Oh, my favorite motivational talk. My favorite one is the fact that I was the keynote speaker recently and I did it and I did not throw up. So my favorite one to have finished is absolutely the one I did for Swim the Suck. Only because it’s over and I don’t have to worry about it anymore. I really like Brene Brown. I think she has a lot of common sense stuff and she says things, you’re just like, why didn’t I think of that? So obvious. So she seems to have a lot of things that I can apply to my life every time I listen to her. I’m like, wow, she’s so wise. So I would start with her, but I love self-help and insightful things like that. So there’s a laundry list if I really think about it.

Anna
Awesome.

Anna
Right. Okay. Throughout the course of your life, have you been considered the underdog or the favored to win?

Jennifer
Uh, probably favorite to win.

Anna
Okay. What do people get wrong about you?

Jennifer (49:31.07)
They think that because I’m fat that I’m lazy or stupid. I love it when people underestimate me.

Anna
Hmm.

Hard moves in easy water or flooding.

Jennifer
Flooding. The worst, I love it, the worst, the weather. I want big waves and I want rain and I want wind and I want chop and I want to swim in it and I want it to be cold.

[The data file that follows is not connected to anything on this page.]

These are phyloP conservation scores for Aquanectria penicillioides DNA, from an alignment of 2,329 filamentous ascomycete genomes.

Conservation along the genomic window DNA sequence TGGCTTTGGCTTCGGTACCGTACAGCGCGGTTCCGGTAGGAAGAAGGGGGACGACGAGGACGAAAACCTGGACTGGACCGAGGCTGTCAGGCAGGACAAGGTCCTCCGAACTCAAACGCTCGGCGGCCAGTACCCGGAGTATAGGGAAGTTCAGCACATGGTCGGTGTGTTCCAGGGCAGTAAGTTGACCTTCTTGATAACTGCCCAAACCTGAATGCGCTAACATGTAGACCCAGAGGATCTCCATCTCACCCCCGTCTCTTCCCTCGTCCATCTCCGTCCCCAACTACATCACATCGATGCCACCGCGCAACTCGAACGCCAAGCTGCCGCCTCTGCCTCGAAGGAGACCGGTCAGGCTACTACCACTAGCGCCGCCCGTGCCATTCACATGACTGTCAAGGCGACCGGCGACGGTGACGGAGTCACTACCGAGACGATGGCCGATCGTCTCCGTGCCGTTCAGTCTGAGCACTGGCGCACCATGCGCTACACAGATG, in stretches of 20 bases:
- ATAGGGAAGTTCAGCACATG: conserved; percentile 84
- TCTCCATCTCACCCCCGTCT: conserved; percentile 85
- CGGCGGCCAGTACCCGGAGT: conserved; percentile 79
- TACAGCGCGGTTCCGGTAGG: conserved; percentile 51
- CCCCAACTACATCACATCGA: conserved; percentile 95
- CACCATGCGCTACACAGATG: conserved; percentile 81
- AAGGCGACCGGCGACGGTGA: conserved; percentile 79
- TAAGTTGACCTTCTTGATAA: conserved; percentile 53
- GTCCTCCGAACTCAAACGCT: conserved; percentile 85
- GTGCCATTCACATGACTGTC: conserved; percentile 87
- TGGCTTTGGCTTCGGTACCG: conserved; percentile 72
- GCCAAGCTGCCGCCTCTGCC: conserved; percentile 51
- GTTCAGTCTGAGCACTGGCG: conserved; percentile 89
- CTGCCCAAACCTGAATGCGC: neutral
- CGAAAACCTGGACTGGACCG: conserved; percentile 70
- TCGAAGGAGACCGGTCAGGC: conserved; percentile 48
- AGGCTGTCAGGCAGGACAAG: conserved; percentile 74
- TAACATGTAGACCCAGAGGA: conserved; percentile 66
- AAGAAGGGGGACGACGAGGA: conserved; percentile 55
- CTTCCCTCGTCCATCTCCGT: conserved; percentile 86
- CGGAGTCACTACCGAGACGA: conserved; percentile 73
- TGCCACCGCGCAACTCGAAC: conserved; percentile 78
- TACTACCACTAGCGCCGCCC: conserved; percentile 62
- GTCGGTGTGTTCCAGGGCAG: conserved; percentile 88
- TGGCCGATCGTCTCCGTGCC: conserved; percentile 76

Anna
Okay.

Anna
Yeah, and you just go for it. You throw that hat over the fence. Like that, you know, you jump in to the… Okay, one word that describes your comfort zone.

Jennifer
Yeah, I just throw my hat into the water and then I have to literally go fetch it.

Anna
Okay. Freedom through discipline or do what I want.

Jennifer
You know, I think I’m a really good 50-50 of that one because I pick these like crazy things, but then it’s pure discipline that gets me to them. So the choosing is like flight of fancy, but then the actual getting there is all about relentless pursuit of whatever it is.

Anna
I love it. I love that. In one word, what do you hope your legacy will be?

Jennifer
Laughter.

Anna
Love it. Okay, is there anything else you’d like to tell our listeners?

Jennifer
I feel like I’m on the spot now. I have to say something meaningful and deep. I don’t think you can count on other people to inspire you. I think you have to reach inside and figure out what it is that you want, who you wanna be. And then I think the one piece of advice I really love to tell people is that human beings are incredibly good at overestimating how much they can get done in a day.

Anna
No.

Jennifer